Suppose assumptions 1–2 hold, and for any β ∈ B. Then
Theorem 2 implies that the test is consistent against any deviations from the true specification, i.e. when the regression function does not equal, on a set of positive measure however small it is, to the hypothesized specification ψ(v, β) for any β ∈ B. The power of the test is expected to be greater the larger is this set on which the two functions (evaluated at the true and pseudotrue parameter values, respectively) deviate from each other, and/or the larger are those deviations.
4 Illustrations and Simulations
In this section we elaborate on two examples of data generating processes to illustrate the construction of the test and verify its finite sample performance.
The aim of our first experiment is to analyze the size of the test in a simplest setup, and, even more importantly, to see whether the use of numerical derivatives delivers good enough precision in controlling the size of the test. Here all variables are continuous, the regression function has a known form, and the matrices related to first and second derivatives are computable in a closed form. Namely, we use a jointly normal model for the two variables
where Due to joint normality, the regression function is linear: We use this fact to verify performance of the test in finite samples in terms of size properties, setting , where . Notice that there is a priori no doubt that the tested regression functional form is true. The total dimensionality of the parameter vector is .
In Appendix B we derive that
We rule out the cases as these values sit on the boundary of the parameter set for ρ. In the formulation of Theorem 1, we also rule out the case ρ = 0 which leads to Λ being a zero matrix with . The test will not work properly when ρ = 0.
Provided that ρ ≠ 0 and , the rank of Λ is unity no matter what the parameter values are, and only non-zero eigenvalue is . Note that even though we have rk(H) = 5, rk(Ω) = 4, rk(Δ) = 2, yet rk(Λ) = 1. Because rk(Λ) = 1, the limiting distribution in fact simplifies to λρ times a distribution. Thus, the critical values can be computed simply as times an appropriate quantile of the tabulated distribution, where is λρ with the ML estimate plugged in place of ρ.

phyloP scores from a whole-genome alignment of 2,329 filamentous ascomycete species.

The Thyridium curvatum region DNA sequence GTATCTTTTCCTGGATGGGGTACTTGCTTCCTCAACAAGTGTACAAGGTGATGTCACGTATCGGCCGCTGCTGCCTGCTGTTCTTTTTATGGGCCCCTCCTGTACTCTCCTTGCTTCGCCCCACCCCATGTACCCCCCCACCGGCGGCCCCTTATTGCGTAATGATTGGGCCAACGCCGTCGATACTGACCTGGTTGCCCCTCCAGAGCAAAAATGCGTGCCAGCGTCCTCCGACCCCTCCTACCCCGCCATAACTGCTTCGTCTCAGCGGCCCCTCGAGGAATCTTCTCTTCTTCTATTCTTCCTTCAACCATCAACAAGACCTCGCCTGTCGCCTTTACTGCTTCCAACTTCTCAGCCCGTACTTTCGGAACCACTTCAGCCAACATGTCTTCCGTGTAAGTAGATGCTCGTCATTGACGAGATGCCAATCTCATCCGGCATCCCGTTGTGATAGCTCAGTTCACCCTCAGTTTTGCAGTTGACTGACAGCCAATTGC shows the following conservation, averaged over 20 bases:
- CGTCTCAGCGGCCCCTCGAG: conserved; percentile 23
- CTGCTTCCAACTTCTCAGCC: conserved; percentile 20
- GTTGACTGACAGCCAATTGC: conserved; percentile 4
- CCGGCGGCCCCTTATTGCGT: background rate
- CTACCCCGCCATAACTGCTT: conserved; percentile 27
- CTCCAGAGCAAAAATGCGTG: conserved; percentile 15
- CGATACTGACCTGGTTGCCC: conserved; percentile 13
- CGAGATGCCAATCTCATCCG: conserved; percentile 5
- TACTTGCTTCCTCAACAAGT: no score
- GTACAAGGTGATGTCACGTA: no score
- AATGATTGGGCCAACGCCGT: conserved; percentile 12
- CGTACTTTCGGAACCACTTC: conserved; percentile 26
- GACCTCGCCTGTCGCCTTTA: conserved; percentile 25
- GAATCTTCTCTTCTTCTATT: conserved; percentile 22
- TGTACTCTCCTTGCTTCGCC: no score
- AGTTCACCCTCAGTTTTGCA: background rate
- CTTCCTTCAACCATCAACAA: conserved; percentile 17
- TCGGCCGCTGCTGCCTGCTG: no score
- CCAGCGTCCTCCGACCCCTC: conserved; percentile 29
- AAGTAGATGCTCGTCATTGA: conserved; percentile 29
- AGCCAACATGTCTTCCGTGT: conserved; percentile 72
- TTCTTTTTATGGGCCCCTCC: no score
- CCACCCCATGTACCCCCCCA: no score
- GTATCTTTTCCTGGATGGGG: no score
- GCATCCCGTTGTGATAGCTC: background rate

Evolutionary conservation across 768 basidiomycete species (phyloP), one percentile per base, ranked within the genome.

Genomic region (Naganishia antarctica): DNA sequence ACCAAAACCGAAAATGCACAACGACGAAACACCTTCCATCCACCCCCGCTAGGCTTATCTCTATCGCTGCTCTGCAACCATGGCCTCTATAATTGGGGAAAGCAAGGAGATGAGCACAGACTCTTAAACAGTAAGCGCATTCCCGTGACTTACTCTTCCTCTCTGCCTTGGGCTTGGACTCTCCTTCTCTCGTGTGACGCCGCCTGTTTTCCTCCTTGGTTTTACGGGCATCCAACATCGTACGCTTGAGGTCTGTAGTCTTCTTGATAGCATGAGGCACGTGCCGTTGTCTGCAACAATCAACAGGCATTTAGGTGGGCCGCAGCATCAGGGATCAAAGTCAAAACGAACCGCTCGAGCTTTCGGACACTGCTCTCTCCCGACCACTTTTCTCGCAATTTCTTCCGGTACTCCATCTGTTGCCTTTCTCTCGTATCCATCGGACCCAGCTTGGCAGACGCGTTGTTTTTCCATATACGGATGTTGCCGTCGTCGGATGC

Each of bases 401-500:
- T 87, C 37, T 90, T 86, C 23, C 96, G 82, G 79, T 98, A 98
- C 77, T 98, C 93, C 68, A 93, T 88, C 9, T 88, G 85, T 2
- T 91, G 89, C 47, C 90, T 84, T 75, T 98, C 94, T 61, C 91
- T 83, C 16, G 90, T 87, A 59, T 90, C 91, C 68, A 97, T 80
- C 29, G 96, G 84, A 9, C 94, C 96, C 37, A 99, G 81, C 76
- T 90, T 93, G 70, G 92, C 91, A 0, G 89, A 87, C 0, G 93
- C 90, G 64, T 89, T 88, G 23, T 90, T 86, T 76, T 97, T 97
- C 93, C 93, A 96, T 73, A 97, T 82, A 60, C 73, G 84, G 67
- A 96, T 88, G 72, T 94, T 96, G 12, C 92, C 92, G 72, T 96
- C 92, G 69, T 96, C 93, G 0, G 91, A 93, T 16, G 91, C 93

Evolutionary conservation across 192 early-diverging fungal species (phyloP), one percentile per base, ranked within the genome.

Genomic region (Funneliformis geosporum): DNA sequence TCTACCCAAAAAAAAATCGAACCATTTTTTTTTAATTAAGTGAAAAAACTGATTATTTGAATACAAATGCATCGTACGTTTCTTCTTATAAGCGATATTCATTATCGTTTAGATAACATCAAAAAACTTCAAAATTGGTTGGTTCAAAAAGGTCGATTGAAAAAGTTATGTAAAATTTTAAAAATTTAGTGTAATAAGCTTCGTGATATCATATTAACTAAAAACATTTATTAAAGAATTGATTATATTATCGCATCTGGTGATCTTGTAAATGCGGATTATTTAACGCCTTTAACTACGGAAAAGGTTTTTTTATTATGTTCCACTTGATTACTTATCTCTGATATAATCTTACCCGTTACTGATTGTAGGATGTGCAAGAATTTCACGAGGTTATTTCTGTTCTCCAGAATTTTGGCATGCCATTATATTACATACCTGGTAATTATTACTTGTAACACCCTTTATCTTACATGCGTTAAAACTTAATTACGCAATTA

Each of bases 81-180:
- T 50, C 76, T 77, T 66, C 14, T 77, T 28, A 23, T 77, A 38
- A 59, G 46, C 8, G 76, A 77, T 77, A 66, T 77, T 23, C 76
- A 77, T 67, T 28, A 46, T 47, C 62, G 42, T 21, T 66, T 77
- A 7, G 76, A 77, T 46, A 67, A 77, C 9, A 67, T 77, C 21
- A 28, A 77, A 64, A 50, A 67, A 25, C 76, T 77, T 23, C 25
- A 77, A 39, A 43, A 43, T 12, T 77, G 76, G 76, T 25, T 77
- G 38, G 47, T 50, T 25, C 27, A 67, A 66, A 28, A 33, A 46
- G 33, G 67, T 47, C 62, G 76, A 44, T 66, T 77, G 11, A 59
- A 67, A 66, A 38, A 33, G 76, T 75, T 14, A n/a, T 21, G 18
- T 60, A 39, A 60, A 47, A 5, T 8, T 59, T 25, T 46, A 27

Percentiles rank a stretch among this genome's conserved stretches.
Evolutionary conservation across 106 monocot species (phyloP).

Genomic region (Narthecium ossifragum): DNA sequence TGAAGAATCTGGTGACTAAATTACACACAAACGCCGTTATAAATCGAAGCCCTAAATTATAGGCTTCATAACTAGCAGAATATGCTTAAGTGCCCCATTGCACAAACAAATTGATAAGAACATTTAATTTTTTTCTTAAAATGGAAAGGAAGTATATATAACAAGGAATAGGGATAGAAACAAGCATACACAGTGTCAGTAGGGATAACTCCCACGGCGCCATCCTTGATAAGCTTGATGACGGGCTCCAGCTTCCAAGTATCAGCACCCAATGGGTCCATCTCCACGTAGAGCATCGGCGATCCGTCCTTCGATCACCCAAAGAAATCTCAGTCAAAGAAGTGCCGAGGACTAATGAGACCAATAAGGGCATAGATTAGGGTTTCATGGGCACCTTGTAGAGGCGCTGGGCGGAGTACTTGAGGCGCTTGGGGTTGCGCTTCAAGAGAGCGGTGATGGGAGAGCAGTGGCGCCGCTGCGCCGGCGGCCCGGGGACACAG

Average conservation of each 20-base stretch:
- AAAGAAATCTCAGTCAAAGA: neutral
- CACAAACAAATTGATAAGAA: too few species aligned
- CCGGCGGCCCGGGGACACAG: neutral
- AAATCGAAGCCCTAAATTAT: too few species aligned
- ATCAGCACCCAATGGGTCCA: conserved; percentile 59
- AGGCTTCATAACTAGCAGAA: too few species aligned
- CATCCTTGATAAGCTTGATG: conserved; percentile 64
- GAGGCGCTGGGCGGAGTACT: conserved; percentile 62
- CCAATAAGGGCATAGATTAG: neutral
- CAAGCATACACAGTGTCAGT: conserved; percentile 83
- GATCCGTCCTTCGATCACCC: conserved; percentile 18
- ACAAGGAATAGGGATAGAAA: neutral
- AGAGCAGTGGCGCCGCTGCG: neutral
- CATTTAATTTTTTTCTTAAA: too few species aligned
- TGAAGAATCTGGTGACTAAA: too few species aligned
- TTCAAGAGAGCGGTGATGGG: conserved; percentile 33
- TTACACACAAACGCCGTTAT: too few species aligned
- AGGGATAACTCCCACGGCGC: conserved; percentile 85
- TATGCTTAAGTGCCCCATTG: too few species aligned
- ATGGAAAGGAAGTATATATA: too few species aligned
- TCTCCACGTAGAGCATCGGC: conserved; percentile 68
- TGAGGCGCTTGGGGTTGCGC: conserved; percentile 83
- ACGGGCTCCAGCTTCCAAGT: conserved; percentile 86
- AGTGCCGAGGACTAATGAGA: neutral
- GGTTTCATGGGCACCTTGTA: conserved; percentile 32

This result will be used as an ‘analytic’ benchmark when one uses analytical derivatives. To that end, we set the limiting distribution as described in the previous paragraph. The other, ‘numerical’ value for Λ is obtained as , where Ĥ, and are estimates of H, Ω and Δ using numerical derivatives.8
The pairs are drawn from the bivariate normal distribution with means , unit variances and correlation ρ0 = 0.5. The following simulation results are based on 2000 simulations; the rejection rates are expressed in percentages.
The size control is excellent even for small samples when analytical derivatives are used. When one computes numerical derivatives instead, there are expectedly some size distortions, which go away quickly as the sample size grows. For samples of a few thousand, the size control is of no concern, at least for low-dimensional setups.
In our second experiment, we will analyze the size and power of the test in a more realistic setup. Here the data are mixed continuous and discrete. The continuous u has a logistic distribution, the discrete v is drawn from a three-point distribution, and the dependence is induced by the Farlie–Gumbel–Morgenstern (FGM) copula. These choices are due to availability of the joint PDF/PMF and CDF/CMF in a closed form, simplicity of the form of mean regression, simplicity of tuning the parameters so that the regression function is linear or non-linear, and, finally, conceptual similarity to our illustrative empirical application.
The continuous marginal has the density
and cumulative distribution function
We set the true value of μ to be zero in order to obtain symmetry. The three-point distribution of the discrete marginal is with marginal PMF g(v) represented by the corresponding collection of probabilities with CMF . The dependence is induced by the FGM copula
where and ρ > 0 implies positive, although moderate at most, dependence.
Let . It is shown in Appendix B that the joint density/mass is
If, in addition to , we set , then, due to a symmetry around the origin, the regression function will be linear: , where λ depends on . If we set , the symmetry ceases to take place, and the regression function is no longer linear. We again set , where , and study size properties when and power properties when . The total dimensionality of the parameter vector is .